Web Map Shows Nuclear Waste Shipping Routes

Hillary Mayell
for National Geographic News
June 11, 2002

Behind the U.S. controversy over building a permanent storage facility for nuclear waste at Yucca Mountain, Nevada, are major concerns about not only the long-term safety of the site but also the cross-country transport of thousands of tons of radioactive waste.

The Environmental Working Group (EWG), a Washington-based nonprofit organization, has created an interactive map to show Americans how close they live to a potential nuclear waste shipping route.

"One in seven Americans live within one mile of the proposed routes for shipping highly radioactive nuclear waste to Nevada," the group said in unveiling its interactive Nuclear Waste Route Atlas Tuesday. Based on a visitor's street address, the site generates a map showing the closest proposed nuclear transport routes.

The White House, for instance, is 1.1 miles (1.8 kilometers) from what might be the nearest nuclear waste route. There are 153 schools within a mile of the proposed route through the District of Columbia.

"Before Congress locks us into shipping high-level nuclear waste through 44 states, people along the routes ought to know. Right now they just have no idea," said Richard Wiles, senior vice president of EWG.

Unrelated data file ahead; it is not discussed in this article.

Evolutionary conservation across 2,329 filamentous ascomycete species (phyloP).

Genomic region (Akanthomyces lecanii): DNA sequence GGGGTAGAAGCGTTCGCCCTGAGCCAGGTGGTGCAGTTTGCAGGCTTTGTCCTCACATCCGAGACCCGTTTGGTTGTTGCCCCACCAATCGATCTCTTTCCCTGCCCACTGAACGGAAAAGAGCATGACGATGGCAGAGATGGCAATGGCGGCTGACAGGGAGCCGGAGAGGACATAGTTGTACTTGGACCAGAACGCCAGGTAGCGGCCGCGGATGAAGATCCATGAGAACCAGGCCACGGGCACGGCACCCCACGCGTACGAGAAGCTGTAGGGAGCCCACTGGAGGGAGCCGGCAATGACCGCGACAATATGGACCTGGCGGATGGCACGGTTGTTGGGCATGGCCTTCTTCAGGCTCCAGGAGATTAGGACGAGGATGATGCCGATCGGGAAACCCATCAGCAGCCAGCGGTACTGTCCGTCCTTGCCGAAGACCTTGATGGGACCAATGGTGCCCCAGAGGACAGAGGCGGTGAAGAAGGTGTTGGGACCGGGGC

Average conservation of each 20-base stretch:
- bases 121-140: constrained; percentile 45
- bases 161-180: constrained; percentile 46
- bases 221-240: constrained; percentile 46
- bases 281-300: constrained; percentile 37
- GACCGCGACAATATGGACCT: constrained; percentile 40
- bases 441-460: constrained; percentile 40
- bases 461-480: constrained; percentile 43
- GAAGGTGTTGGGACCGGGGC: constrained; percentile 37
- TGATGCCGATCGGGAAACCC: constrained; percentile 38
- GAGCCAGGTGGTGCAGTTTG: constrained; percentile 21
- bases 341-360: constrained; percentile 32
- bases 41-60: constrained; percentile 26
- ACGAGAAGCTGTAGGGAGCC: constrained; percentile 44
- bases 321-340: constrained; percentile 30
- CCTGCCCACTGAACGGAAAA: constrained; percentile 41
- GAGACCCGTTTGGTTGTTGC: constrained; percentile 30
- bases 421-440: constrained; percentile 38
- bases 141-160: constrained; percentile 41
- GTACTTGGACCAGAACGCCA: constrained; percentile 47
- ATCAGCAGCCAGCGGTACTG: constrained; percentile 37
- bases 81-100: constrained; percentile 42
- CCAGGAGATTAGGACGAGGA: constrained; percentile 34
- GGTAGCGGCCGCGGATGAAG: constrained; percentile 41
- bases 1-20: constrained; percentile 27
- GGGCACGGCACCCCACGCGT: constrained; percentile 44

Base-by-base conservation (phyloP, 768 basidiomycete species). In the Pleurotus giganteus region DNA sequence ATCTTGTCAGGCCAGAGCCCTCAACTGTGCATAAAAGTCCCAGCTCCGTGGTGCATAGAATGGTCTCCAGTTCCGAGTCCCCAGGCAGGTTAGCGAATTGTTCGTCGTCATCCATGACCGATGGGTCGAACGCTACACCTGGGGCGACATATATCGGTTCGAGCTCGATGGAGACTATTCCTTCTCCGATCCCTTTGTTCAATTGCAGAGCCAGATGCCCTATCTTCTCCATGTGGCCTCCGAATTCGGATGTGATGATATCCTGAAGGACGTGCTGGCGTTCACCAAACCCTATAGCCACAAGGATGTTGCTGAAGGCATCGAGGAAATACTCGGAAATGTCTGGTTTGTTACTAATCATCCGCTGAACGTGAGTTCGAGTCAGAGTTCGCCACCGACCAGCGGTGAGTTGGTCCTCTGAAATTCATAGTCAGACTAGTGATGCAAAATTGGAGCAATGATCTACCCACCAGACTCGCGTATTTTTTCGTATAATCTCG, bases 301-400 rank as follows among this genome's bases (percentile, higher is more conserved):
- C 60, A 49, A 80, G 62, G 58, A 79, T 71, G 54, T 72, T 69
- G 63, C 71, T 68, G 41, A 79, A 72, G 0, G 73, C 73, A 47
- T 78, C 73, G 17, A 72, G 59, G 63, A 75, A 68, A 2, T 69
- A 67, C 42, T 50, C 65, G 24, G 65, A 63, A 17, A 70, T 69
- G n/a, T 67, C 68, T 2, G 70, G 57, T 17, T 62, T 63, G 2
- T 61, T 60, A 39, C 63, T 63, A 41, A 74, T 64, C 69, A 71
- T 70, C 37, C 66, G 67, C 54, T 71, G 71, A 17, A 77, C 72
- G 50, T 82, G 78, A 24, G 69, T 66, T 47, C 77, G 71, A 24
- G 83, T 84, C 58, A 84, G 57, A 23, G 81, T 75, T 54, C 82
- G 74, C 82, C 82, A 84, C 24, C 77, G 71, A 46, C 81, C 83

"This mapping program," he added, "will make it real for people."

Wiles said EWG doesn't have an official position on the feasibility or desirability of the Yucca Mountain nuclear waste project, which would begin in 2010 if approved. Yet there are risks from traffic accidents, train derailments, and the potential for shipments to be targeted by terrorists. And in the end, there will still be nuclear waste sites scattered across the country.

EWG estimates that about 45,662 metric tons of nuclear waste are now stored at 72 commercial and five U.S. Department of Energy sites across the country. If the Yucca Mountain project is completed, once it has reached its capacity, projected 38 years from now there will still be 42,416 metric tons of spent nuclear fuel at other U.S. sites. Twenty-five nuclear power plants will have more nuclear waste at their sites than they do now. Many others will have only slightly reduced amounts.

Thorny Political Decision

Spent fuel removed from nuclear reactors remains radioactive for longer than 10,000 years. When first removed from the core of a reactor, the spent-fuel rods are stored in cooling pools for up to five years before they can be removed and repackaged.

In the late 1970s and 1980s, as spent-fuel repositories neared their capacity, utility companies started moving cooled fuel to dry-cask storage facilities above ground, where the waste can be stored for 50 to 90 years.

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